This study examines multiple organizational climates and their relationship with politics and performance in public organizations. We argue that four types of climates (participative, innovative, leadership and service) impact employees' performance and public service outcomes, and that perceptions of organizational politics mediate these relationships. A theoretical model is suggested and examined empirically in a field study of 2102 teachers from 108 public schools and three major districts in Israel. Standard regressions and hierarchical linear model statistics are used to examine several hypotheses about the relationship between climate, micro-level performance and macro-level performance. The findings, both micro- and macro-level based, indicate that multiple climates in the school environment are positively related to teachers' satisfaction and organizational citizenship behaviour. Furthermore, perceptions of politics and such micro-level performance indicators are also related to school level achievements.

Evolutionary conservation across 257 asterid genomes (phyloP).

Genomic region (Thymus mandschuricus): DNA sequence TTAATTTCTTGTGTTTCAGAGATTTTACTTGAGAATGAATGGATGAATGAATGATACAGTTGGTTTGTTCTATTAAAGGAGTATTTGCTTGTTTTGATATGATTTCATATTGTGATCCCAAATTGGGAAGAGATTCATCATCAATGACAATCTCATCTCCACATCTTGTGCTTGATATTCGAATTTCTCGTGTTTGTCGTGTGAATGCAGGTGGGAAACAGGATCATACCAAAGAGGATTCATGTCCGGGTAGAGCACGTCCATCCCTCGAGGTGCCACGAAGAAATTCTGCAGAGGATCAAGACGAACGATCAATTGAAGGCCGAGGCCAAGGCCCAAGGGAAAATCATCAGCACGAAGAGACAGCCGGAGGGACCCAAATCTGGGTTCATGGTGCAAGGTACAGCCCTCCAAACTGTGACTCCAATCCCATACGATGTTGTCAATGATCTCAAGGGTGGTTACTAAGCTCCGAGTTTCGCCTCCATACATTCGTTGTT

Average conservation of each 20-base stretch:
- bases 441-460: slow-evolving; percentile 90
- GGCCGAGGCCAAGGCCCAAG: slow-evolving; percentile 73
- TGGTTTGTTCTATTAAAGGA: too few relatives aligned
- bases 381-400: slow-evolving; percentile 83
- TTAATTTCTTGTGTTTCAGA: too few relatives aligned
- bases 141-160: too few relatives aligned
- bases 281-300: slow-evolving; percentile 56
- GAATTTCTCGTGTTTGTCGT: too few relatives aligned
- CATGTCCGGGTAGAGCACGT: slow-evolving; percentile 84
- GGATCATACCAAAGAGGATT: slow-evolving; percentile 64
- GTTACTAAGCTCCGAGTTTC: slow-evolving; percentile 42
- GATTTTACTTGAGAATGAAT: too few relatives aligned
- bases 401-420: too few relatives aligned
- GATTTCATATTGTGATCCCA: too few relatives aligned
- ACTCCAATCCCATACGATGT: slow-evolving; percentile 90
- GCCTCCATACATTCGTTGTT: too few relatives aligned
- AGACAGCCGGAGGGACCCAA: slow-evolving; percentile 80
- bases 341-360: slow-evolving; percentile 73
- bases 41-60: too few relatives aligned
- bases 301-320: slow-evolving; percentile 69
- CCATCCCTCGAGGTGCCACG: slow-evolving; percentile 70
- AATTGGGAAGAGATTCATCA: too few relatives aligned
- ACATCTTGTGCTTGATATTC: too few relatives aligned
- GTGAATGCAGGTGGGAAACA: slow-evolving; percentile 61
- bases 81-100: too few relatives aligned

ASJC Scopus subject areas
- Sociology and Political Science
- Public Administration